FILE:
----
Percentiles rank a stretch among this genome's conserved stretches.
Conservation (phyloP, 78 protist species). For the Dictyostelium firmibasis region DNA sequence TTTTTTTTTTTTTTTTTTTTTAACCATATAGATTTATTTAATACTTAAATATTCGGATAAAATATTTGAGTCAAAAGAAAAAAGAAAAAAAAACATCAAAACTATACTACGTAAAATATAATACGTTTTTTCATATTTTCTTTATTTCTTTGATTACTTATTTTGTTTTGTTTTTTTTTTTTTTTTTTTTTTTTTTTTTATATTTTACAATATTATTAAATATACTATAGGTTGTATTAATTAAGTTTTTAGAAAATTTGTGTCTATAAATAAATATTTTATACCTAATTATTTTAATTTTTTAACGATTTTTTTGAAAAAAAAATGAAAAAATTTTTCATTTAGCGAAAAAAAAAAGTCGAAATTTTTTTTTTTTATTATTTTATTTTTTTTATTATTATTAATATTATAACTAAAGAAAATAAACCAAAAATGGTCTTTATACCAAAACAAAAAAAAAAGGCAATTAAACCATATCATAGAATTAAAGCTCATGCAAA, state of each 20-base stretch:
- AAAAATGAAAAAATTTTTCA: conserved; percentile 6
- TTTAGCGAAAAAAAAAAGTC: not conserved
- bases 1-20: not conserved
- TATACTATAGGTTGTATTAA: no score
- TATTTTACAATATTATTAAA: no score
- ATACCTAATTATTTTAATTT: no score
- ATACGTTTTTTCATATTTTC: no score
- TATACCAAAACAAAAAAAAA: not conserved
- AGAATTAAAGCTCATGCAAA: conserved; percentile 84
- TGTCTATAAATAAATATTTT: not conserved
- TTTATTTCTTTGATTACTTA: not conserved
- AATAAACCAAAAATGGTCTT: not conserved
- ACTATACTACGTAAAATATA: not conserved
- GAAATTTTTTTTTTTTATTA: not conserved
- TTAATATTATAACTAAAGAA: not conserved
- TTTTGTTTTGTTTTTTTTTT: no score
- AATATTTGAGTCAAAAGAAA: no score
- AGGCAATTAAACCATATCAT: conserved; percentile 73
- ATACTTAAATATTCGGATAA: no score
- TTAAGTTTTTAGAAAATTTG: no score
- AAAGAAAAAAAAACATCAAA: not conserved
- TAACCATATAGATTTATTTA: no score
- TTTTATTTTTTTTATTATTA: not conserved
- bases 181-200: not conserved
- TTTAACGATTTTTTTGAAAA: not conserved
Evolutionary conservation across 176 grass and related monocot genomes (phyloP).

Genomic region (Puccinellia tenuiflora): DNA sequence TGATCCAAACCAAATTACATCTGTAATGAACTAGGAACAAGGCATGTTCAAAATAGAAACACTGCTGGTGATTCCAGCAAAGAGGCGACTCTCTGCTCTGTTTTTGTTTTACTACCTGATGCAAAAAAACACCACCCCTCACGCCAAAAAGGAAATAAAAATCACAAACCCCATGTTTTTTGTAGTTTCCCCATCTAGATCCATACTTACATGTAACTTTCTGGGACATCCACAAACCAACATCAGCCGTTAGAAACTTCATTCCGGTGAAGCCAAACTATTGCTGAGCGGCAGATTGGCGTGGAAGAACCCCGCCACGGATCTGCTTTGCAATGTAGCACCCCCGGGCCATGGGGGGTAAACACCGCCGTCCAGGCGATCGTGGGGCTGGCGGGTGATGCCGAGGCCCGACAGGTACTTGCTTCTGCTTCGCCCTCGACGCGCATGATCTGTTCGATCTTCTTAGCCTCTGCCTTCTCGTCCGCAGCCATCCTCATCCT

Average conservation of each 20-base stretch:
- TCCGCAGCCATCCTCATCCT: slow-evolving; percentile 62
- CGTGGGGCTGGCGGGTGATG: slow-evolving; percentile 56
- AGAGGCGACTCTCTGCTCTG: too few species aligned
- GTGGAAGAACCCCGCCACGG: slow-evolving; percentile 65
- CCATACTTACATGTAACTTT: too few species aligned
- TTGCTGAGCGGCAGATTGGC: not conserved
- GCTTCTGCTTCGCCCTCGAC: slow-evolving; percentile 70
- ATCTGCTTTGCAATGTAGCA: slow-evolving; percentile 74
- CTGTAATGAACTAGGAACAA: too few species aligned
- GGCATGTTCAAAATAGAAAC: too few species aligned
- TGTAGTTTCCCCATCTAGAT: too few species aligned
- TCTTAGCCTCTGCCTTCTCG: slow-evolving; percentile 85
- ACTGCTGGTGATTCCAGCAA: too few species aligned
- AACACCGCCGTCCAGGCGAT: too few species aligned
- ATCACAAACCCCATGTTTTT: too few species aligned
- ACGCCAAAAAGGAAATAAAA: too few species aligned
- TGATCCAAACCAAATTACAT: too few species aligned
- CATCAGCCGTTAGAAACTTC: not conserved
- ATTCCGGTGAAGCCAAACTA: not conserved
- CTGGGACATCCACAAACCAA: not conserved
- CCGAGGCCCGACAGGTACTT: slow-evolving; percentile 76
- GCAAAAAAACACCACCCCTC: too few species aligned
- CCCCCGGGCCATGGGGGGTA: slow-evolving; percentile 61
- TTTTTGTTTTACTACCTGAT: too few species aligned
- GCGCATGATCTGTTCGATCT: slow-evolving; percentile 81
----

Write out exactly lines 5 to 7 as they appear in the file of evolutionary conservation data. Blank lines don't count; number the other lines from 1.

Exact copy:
- bases 1-20: not conserved
- TATACTATAGGTTGTATTAA: no score
- TATTTTACAATATTATTAAA: no score